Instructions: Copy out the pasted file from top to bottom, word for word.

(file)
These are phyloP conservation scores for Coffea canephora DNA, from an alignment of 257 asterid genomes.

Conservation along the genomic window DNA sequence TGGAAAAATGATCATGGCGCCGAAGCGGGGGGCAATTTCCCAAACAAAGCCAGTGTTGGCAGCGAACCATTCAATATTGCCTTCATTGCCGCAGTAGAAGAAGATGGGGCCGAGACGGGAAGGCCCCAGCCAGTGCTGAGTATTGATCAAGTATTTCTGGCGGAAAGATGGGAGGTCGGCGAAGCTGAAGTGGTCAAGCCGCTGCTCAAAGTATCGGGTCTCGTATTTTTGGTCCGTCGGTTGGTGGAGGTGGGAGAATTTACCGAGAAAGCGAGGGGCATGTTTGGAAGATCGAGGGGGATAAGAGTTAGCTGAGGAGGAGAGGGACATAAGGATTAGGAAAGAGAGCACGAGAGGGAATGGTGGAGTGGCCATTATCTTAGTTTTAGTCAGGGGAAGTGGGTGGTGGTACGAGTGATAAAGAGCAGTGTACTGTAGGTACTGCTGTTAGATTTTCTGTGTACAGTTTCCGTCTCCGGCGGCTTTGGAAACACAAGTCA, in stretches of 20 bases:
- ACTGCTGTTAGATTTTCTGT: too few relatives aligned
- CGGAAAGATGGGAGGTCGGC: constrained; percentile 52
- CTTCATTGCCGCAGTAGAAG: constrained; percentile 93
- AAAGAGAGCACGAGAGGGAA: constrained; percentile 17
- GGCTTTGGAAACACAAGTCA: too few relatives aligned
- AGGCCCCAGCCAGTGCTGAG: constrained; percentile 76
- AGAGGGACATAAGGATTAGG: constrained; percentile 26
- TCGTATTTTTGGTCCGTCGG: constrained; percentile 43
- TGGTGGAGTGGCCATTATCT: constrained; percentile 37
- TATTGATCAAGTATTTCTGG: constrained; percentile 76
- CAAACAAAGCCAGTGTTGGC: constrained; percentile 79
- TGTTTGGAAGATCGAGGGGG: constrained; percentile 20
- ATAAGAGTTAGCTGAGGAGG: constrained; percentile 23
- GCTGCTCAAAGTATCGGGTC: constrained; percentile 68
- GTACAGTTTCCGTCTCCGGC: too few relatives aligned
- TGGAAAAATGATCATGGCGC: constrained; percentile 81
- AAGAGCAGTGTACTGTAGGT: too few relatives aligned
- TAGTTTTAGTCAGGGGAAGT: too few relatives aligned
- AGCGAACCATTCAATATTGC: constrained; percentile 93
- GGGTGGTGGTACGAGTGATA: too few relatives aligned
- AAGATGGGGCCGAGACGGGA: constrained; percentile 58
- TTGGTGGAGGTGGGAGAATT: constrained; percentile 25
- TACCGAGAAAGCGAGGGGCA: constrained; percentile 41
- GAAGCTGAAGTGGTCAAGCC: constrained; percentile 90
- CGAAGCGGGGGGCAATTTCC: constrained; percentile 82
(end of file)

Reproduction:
These are phyloP conservation scores for Coffea canephora DNA, from an alignment of 257 asterid genomes.

Conservation along the genomic window DNA sequence TGGAAAAATGATCATGGCGCCGAAGCGGGGGGCAATTTCCCAAACAAAGCCAGTGTTGGCAGCGAACCATTCAATATTGCCTTCATTGCCGCAGTAGAAGAAGATGGGGCCGAGACGGGAAGGCCCCAGCCAGTGCTGAGTATTGATCAAGTATTTCTGGCGGAAAGATGGGAGGTCGGCGAAGCTGAAGTGGTCAAGCCGCTGCTCAAAGTATCGGGTCTCGTATTTTTGGTCCGTCGGTTGGTGGAGGTGGGAGAATTTACCGAGAAAGCGAGGGGCATGTTTGGAAGATCGAGGGGGATAAGAGTTAGCTGAGGAGGAGAGGGACATAAGGATTAGGAAAGAGAGCACGAGAGGGAATGGTGGAGTGGCCATTATCTTAGTTTTAGTCAGGGGAAGTGGGTGGTGGTACGAGTGATAAAGAGCAGTGTACTGTAGGTACTGCTGTTAGATTTTCTGTGTACAGTTTCCGTCTCCGGCGGCTTTGGAAACACAAGTCA, in stretches of 20 bases:
- ACTGCTGTTAGATTTTCTGT: too few relatives aligned
- CGGAAAGATGGGAGGTCGGC: constrained; percentile 52
- CTTCATTGCCGCAGTAGAAG: constrained; percentile 93
- AAAGAGAGCACGAGAGGGAA: constrained; percentile 17
- GGCTTTGGAAACACAAGTCA: too few relatives aligned
- AGGCCCCAGCCAGTGCTGAG: constrained; percentile 76
- AGAGGGACATAAGGATTAGG: constrained; percentile 26
- TCGTATTTTTGGTCCGTCGG: constrained; percentile 43
- TGGTGGAGTGGCCATTATCT: constrained; percentile 37
- TATTGATCAAGTATTTCTGG: constrained; percentile 76
- CAAACAAAGCCAGTGTTGGC: constrained; percentile 79
- TGTTTGGAAGATCGAGGGGG: constrained; percentile 20
- ATAAGAGTTAGCTGAGGAGG: constrained; percentile 23
- GCTGCTCAAAGTATCGGGTC: constrained; percentile 68
- GTACAGTTTCCGTCTCCGGC: too few relatives aligned
- TGGAAAAATGATCATGGCGC: constrained; percentile 81
- AAGAGCAGTGTACTGTAGGT: too few relatives aligned
- TAGTTTTAGTCAGGGGAAGT: too few relatives aligned
- AGCGAACCATTCAATATTGC: constrained; percentile 93
- GGGTGGTGGTACGAGTGATA: too few relatives aligned
- AAGATGGGGCCGAGACGGGA: constrained; percentile 58
- TTGGTGGAGGTGGGAGAATT: constrained; percentile 25
- TACCGAGAAAGCGAGGGGCA: constrained; percentile 41
- GAAGCTGAAGTGGTCAAGCC: constrained; percentile 90
- CGAAGCGGGGGGCAATTTCC: constrained; percentile 82